Economic Freedom: Toward a Theory of Measurement

Description

214 pages
Contains Bibliography
$19.95
ISBN 0-88975-129-3
DDC 330.12'2

Year

1991

Contributor

Edited by Walter Block

Barbara Lenes McLennan is a graduate economics student in Edmonton.

Review

This book is a self-published compilation of papers and discussions from
a symposium held July 28-30, 1988, at Vancouver’s Fraser Institute. It
presents a surprisingly frank inside view of how the Institute and
related organizations in the United States manipulate media
presentations of economic issues by developing strategies to define and
control debate. In this case, the purpose of the symposium was to
develop a numerical “Index of Economic Freedom” (as a means of
comparing and rating the countries of the world) to counter the economic
implications of the “Index of Political Freedom” developed by the
U.S.-based Freedom House. The participants in Vancouver, mostly from the
United States, felt that the latter index enshrines human rights at the
expense of private property rights.

The premise of their view rests on the belief that liberty means
individual ownership of property, and that an increase in property
represents an increase in freedom. Economic freedom is fundamental and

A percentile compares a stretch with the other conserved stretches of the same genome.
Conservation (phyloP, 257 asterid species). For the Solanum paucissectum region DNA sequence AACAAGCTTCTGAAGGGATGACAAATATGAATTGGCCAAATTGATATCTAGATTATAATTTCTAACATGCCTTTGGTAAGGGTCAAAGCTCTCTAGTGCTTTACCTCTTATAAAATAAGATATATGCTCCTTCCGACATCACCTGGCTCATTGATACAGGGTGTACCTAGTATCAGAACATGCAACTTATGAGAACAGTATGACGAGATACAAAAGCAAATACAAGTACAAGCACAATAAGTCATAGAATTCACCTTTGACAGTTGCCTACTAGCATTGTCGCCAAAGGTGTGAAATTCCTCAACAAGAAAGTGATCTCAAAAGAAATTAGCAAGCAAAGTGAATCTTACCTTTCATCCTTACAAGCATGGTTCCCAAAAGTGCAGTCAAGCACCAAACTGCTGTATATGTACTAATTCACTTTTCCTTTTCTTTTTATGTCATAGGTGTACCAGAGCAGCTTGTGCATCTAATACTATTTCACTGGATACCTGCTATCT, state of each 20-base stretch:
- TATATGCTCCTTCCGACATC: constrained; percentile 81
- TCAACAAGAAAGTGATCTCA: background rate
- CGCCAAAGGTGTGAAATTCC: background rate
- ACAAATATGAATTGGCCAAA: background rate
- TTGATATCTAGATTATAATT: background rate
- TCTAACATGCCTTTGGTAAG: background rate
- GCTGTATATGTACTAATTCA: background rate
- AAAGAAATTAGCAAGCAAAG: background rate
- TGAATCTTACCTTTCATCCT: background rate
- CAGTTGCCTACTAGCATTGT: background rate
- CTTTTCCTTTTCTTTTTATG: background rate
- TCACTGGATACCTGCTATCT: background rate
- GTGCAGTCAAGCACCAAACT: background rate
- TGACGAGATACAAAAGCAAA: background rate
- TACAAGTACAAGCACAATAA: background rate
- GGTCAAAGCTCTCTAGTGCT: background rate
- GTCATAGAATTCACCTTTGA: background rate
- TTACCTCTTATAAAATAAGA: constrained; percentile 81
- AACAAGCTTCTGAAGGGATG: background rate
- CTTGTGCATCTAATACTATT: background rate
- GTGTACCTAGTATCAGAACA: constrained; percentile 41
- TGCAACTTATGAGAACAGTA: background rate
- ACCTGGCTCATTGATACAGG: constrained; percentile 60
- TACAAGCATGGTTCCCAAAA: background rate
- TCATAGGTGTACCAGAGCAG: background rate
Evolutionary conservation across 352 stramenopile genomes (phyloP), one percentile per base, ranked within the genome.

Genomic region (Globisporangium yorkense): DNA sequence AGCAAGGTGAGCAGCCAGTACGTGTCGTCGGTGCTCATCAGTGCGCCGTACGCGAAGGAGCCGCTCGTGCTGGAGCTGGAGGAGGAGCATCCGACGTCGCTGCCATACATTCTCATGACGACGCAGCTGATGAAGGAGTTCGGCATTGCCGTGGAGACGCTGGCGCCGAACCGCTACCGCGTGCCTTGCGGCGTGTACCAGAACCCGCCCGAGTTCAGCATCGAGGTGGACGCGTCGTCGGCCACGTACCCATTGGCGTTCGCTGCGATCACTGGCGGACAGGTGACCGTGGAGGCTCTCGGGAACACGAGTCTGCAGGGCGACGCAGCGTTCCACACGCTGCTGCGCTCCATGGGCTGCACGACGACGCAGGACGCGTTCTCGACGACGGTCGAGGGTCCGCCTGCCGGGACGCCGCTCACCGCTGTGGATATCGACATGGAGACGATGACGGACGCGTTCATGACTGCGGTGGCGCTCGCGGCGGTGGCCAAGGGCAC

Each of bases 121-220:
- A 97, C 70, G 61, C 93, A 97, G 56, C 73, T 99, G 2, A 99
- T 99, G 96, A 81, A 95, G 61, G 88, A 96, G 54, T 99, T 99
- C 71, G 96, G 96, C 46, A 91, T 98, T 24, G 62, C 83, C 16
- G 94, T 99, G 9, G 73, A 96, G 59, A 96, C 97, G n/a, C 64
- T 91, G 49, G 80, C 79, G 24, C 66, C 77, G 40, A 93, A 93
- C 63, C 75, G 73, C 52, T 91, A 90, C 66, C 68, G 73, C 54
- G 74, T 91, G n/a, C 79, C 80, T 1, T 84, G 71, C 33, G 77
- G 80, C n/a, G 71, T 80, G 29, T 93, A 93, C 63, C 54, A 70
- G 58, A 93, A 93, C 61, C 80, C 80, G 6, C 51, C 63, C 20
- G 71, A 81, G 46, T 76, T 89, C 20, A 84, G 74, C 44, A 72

precedent to political freedom. Democracy, or majority rule, is
subservient to capitalism, or unconstrained individualism (the
“miracle of the market”). The majority was condemned for its
restriction of the individual, while the topic of abusive uses of
private property was left undeveloped. Thus Hong Kong and Singapore were
held up as examples of economic freedom, while Sweden was viewed as a
threat.

Significantly, the only unquestioned agreement among the participants
when they tried to define economic freedom was negative and
individualistic: the absence of constraint on “how I spend my
money.” (Restraints were defined as taxation, social programs,
government in general, or anything collective.) The positive definition
of freedom then became “choice.” Because of such an anarchic
premise, the rest of the book haggled over how to define economic
freedom for the purposes of measurement. Infighting and arguments to
save face continually disrupted the flow of discussion.

Specific data attempting a measurement of economic freedom were
provided by a directed master’s thesis from Simon Fraser University.
When the data revealed the difficulty of comparing countries because of
a paucity of records or of similar statistics, the decision was made to
drop attempts to include Third World countries in the index. The focus
simplified to such common measurements as GNP and national income,
vaguely adjusted for government expenditures and regulation of business,
as the measure of economic freedom at which to aim. A further symposium,
to be sponsored again by the Liberty Fund, was scheduled to focus on the
measurement of these adjustments. Lest one be tempted not to read this
book when so little was accomplished, the book does offer insight into
this society of activists: the structure of their thoughts and
arguments, and the hierarchy of their personages.

Citation

“Economic Freedom: Toward a Theory of Measurement,” Canadian Book Review Annual Online, accessed February 25, 2024, https://cbra.library.utoronto.ca/items/show/11579.